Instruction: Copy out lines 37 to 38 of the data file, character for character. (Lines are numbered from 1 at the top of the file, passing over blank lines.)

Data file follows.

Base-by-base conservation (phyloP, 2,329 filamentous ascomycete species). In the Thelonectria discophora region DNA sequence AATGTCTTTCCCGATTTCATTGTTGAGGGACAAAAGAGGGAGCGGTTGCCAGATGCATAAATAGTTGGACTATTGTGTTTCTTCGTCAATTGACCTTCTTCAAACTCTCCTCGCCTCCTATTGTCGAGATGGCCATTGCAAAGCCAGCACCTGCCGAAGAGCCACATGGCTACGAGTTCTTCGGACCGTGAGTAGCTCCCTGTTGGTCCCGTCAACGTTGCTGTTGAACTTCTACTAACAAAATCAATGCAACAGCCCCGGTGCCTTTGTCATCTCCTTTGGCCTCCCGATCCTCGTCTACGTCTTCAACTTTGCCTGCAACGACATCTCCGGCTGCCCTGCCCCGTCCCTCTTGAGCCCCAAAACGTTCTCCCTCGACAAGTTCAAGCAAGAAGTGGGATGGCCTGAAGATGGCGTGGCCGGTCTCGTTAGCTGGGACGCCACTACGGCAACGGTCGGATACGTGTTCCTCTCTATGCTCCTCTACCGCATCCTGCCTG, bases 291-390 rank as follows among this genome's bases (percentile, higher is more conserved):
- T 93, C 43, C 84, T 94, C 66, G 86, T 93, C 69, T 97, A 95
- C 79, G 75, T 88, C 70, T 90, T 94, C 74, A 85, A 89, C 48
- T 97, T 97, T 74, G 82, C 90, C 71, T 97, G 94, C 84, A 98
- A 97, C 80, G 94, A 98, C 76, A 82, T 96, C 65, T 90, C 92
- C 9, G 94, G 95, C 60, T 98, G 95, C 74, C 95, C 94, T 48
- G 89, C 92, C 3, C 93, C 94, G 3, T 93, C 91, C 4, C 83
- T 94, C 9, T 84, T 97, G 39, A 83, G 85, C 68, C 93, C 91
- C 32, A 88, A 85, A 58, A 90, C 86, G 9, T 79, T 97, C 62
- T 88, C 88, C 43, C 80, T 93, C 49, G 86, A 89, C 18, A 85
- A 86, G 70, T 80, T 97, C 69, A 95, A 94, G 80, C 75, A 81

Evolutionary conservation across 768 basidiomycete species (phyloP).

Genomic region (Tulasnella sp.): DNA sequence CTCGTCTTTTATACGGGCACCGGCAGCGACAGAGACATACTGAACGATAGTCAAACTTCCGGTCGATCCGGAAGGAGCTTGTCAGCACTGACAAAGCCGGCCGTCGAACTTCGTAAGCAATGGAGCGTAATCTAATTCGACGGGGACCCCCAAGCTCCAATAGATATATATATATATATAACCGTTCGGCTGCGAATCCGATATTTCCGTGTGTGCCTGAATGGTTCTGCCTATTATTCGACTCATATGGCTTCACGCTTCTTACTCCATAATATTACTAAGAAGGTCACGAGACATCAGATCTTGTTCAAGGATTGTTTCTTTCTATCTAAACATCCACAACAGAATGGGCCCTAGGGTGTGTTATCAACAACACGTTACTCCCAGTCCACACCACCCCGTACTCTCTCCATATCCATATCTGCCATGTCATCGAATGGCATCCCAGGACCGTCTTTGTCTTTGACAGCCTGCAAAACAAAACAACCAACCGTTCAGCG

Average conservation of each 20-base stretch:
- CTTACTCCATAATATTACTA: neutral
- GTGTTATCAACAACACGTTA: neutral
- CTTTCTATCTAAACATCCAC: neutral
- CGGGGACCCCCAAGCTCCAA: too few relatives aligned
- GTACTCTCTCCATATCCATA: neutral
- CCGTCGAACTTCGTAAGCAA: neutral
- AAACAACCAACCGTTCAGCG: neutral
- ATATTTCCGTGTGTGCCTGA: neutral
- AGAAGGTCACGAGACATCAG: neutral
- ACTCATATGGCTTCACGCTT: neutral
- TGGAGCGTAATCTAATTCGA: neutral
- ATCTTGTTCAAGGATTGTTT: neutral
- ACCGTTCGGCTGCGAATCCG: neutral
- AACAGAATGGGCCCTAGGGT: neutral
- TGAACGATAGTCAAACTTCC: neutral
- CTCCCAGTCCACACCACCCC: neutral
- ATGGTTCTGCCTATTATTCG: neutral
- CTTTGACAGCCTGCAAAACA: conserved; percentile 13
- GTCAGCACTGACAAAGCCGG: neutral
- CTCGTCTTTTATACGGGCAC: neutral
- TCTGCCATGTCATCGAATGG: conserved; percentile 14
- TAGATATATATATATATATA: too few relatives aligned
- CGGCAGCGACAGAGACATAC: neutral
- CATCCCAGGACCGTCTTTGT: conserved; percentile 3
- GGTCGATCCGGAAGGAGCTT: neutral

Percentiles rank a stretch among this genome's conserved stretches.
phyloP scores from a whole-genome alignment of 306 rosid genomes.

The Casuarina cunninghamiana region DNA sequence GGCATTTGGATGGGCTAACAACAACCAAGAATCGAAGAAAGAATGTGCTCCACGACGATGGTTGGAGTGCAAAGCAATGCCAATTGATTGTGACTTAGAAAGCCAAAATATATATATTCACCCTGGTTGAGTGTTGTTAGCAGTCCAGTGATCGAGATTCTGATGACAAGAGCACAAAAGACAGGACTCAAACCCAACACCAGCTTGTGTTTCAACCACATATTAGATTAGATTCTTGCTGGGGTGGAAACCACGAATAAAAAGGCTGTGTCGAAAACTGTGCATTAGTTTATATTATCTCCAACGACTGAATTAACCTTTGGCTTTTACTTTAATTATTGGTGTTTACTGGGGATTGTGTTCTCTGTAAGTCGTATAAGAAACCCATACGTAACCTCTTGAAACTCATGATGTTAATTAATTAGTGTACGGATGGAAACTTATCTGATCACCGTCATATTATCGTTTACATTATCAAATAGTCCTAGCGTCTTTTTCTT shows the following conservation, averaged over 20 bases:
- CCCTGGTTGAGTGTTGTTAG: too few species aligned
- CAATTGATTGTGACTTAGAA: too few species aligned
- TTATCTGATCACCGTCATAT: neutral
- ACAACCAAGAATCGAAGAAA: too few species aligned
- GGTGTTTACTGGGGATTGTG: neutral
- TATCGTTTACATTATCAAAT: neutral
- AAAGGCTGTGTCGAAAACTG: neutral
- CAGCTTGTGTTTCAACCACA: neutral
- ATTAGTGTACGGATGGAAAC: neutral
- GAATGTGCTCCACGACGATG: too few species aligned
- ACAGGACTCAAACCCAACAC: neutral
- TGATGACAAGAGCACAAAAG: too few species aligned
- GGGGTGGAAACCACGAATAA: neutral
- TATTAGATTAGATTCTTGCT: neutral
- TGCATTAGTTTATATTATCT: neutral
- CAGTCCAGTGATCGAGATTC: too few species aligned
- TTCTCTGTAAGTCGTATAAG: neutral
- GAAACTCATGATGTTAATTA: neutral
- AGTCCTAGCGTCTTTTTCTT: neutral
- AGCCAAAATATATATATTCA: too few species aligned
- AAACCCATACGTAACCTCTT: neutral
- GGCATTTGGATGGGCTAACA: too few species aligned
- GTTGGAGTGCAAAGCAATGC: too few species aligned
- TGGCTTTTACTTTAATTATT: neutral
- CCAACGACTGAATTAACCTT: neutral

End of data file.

- CGGCAGCGACAGAGACATAC: neutral
- CATCCCAGGACCGTCTTTGT: conserved; percentile 3